Friday, May 04, 2018

James Comey's history of the recent United States

James Comey's memoir, A Higher Loyalty, sits deservedly at the top of the best seller list.  Naturally the press comment on the book has focused on his six-month relationship with President Trump--almost leaving out, among other things, his long account of the investigation of Hillary Clinton's use of her own email server while Secretary of State.  My readers, I know, count on me for different kinds of perspectives than those they get from their news feeds, and I do not intend to disappoint them.  Born at the very tail end of the Boom generation, in December of 1960, Comey's career put him at the heart of a number of critical developments during the last 30 years.  He worked in the office of the US Attorney for the Southern District of New York (then Rudy Giuliani) from 1987 to 1993, served in the office of the US Attorney for the Eastern District of  Virginia from 1996 to 2001 (after a brief stint with a Senate Whitewater Committee), became US Attorney for the Southern District of New York in 2001 and was Deputy Attorney General from 2003 through 2005.  Then he went into the world of private law firms and the Bridgewater Associates hedge fund, emerging, according to Wikipedia, with a net worth that has reached $14 million.  (He does not mention this in his autobiography and talks a lot about the strain of raising a large family on a government salary.)  In 2013, Barack Obama surprisingly appointed him as FBI Director, and the rest, as we say, is history.  I may discuss some of the lessons of that experience next week.

Comey dealt intimately with each of our last three Presidents.  He has a lot to say about them all, and about some (though hardly all) of the major achievements and crises of their administrations.  That is where I want to focus, because the book set me thinking, once again, about how we need to think about the last very turbulent 18 years of American history.

Serving as Deputy Attorney General under John Ashcroft and Alberto Gonzales, Comey found himself in the middle of two huge constitutional crises:  the Bush's Administration's attempts to continue an illegal NSA surveillance program instituted in the wake of 9/11, code named Stellar Wind, and the Justice Department's efforts to withdraw its endorsement of the torture of Al Qaeda detainees.  These were issues that the leaders of the Bush Administration cared about very deeply.  Reading Comey's account, I was reminded of their ruthless determination to change US law and US foreign policy, and of how much lasting damage they did to our country.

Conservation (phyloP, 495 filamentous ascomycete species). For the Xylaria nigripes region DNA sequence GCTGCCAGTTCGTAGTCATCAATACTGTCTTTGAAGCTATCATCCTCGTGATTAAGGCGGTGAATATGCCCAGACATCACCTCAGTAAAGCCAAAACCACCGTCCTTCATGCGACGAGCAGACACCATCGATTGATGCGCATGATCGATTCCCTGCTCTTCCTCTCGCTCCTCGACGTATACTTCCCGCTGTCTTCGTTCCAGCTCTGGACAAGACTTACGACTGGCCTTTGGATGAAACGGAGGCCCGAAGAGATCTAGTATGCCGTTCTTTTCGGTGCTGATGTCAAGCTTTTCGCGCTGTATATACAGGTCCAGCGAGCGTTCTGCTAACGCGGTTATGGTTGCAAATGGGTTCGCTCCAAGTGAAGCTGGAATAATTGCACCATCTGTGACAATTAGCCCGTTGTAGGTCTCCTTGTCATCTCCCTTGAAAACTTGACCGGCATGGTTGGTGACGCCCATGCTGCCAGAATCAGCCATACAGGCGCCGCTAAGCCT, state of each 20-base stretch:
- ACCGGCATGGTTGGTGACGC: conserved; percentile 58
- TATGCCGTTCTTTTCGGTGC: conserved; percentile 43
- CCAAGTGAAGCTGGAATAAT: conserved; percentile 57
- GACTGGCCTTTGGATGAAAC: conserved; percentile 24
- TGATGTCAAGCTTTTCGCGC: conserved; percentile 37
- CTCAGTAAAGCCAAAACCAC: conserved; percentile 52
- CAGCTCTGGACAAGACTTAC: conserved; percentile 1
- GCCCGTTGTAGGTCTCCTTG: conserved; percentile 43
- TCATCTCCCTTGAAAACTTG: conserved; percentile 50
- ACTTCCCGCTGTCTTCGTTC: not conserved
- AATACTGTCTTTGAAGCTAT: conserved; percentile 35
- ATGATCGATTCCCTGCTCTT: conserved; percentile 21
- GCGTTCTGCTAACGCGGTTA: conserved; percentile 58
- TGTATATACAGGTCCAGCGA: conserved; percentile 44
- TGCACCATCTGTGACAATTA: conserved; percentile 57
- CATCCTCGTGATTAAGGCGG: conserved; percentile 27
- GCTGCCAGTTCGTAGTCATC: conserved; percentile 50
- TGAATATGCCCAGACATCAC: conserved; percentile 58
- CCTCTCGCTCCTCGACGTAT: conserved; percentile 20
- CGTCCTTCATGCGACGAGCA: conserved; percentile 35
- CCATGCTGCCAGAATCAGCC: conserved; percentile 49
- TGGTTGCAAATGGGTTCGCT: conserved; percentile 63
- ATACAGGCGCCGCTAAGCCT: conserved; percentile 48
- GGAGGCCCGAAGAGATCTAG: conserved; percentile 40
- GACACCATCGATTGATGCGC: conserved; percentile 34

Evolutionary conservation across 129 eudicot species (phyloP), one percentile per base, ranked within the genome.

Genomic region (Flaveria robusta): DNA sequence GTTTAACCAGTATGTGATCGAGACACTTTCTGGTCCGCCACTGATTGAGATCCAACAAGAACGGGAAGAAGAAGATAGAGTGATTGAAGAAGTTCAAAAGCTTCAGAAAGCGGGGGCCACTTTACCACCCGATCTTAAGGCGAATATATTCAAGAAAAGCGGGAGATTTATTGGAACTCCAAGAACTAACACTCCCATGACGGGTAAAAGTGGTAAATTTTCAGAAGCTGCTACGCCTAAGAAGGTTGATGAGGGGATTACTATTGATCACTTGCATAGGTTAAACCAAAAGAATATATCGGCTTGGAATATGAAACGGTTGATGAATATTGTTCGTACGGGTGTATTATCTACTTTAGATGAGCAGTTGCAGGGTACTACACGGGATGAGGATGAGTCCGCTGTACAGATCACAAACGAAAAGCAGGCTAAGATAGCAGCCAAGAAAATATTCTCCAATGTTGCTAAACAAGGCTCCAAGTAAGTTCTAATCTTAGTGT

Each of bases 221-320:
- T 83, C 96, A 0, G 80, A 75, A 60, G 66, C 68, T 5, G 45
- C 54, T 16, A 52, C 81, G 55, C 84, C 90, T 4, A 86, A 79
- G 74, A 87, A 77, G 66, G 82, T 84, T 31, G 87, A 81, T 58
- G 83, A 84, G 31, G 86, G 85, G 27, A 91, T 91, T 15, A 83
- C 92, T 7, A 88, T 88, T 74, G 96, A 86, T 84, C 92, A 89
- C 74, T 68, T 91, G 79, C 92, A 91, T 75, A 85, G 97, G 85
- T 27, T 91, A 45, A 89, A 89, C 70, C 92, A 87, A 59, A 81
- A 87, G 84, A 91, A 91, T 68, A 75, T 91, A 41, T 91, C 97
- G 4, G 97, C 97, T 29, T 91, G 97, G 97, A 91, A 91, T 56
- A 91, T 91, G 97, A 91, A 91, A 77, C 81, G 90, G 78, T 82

The people behind both Stellar Wind and "enhanced interrogation" (hereafter "torture," its right name), were Vice President Cheney and his counsel, David Addington--with President Bush, it seems, in their wake.  After 9/11 they convinced themselves that black sites and torture were both necessary and effective tools in the war on terror--overruling the views of the more experienced FBI, CIA, and military intelligence, who knew that while torture might get prisoners to say whatever you wanted them to hear, winning the prisoner's trust was the only way to learn the real truth.  The problem, of course, was that the Bush leadership didn't want the truth--they wanted evidence to back up their post-9/11 world view, which held Saddam Hussein responsible for 9/11 and favored war to eliminate non-existent weapons of mass destruction.  To get the memos they needed from the Justice Department's Office of Legal Council, these men--led by Addington--adopted the view that the Executive Branch was the rightful judge of its own powers.  This view has a long history--Thomas Jefferson, for instance, enunciated it in retirement--and John Yoo of the Office of Legal Counsel confirmed to me that it informed his and his colleagues' work when I met him years later at an academic conference.  George W. Bush, echoing Richard Nixon, echoed it in a meeting with Comey.  In 2005, after Alberto Gonzales had moved from the White House to the Justice Department, Comey and some of his colleagues tried to convince him to refuse any further authorization for enhanced interrogation. They failed.  Eventually, the Supreme Court ruled that the use of torture was unconstitutional.  But when Barack Obama became President, he simply declared that the United States would no longer use these techniques, while taking no action against those who had done so.  That amounted to a statement that the US would use torture on prisoners only under Presidents that wanted to do so--and now a woman who ran a torture site under Bush is poised to become the Director of the CIA.